Synthesis of a functionalized polypyrrole coated electrotextile for use in biosensors.

McGraw SK, Alocilja E, Senecal A, Senecal K - Biosensors (Basel) (2012)

SEM images of nylon 6 vs. polypropylene fibers coated in doped polypyrrole. (A) Nylon 6. (B) Polypropylene. Both at 5,000×.
© Copyright Policy - open-access
Related In: Results  -  Collection

License
Show All Figures
getmorefigures.php?uid=PMC4263555&req=5

biosensors-02-00465-f004: SEM images of nylon 6 vs. polypropylene fibers coated in doped polypyrrole. (A) Nylon 6. (B) Polypropylene. Both at 5,000×.
Mentions: During drying the nylon coated fibers contracted, resulting in the disc becoming slightly smaller in diameter than before polymerization occurred. The coated fibers also became more brittle, occasionally fracturing when bent or twisted. To address this effect, a spot melted polypropylene disc, a more robust material, was coated with the polypyrrole conductive polymer using the procedure described in Section 2.2.4 in a 30 min reaction and compared to an identically coated nylon 6 membrane. After being washed with DI water SEM images of the samples were taken. These results can be seen in Table 1 and Figure 4.

Bottom Line: The effects of dopant inclusion and post-polymerization wash steps were also analyzed.The initial results show a nonwoven fiber matrix can be successfully coated in a conductive, functionalized polymer while still maintaining surface area and fiber durability.The immobilized avidin was then successfully used to capture biotin.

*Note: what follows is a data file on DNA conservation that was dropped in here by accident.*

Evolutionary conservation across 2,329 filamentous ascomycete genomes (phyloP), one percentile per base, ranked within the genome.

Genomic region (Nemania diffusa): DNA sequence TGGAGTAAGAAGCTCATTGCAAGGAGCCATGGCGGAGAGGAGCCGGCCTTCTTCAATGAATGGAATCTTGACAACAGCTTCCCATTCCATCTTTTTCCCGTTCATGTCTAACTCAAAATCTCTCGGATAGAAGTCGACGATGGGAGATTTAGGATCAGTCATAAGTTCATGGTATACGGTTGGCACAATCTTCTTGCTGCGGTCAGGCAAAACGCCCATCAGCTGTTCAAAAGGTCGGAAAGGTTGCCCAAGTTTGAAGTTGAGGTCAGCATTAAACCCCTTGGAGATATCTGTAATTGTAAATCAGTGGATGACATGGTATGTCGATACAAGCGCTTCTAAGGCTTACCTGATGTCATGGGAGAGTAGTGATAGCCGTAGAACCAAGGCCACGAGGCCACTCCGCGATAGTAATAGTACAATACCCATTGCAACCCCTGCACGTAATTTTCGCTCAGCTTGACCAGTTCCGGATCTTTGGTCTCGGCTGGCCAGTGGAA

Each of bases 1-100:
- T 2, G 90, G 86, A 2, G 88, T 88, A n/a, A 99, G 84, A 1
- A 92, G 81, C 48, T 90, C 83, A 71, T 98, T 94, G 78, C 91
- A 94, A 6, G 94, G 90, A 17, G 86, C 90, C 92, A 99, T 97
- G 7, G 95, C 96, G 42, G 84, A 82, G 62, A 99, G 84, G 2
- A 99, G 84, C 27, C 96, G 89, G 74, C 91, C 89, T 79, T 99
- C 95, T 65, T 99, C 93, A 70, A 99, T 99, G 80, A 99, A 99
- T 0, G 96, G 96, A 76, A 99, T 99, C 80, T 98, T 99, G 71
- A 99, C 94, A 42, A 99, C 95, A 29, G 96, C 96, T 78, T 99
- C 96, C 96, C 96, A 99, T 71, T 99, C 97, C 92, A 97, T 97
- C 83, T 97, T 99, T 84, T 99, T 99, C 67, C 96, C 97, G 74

View Article: PubMed Central - PubMed

Affiliation: Biosystems and Agricultural Engineering, Michigan State University, 524 S. Shaw Lane, 115 Farrall Hall, East Lansing, MI 48824, USA. andre.g.senecal.civ@mail.mil.

ABSTRACT
An electrotextile with a biosensing focus composed of conductive polymer coated microfibers that contain functional attachment sites for biorecognition elements was developed. Experiments were conducted to select a compound with a pendant functional group for inclusion in the polymer, a fiber platform, and polymerization solvent. The effects of dopant inclusion and post-polymerization wash steps were also analyzed. Finally, the successful attachment of avidin, which was then used to capture biotin, to the electrotextile was achieved. The initial results show a nonwoven fiber matrix can be successfully coated in a conductive, functionalized polymer while still maintaining surface area and fiber durability. A polypropylene fiber platform with a conductive polypyrrole coating using iron (III) chloride as an oxidant, water as a solvent, and 5-sulfosalicylic acid as a dopant exhibited the best coating consistency, material durability, and lowest resistance. Biological attachment of avidin was achieved on the fibers through the inclusion of a carboxyl functional group via 3-thiopheneacetic acid in the monomer. The immobilized avidin was then successfully used to capture biotin. This was confirmed through the use of fluorescent quantum dots and confocal microscopy. A preliminary electrochemical experiment using avidin for biotin detection was conducted. This technology will be extremely useful in the formation of electrotextiles for use in biosensor systems.

No MeSH data available.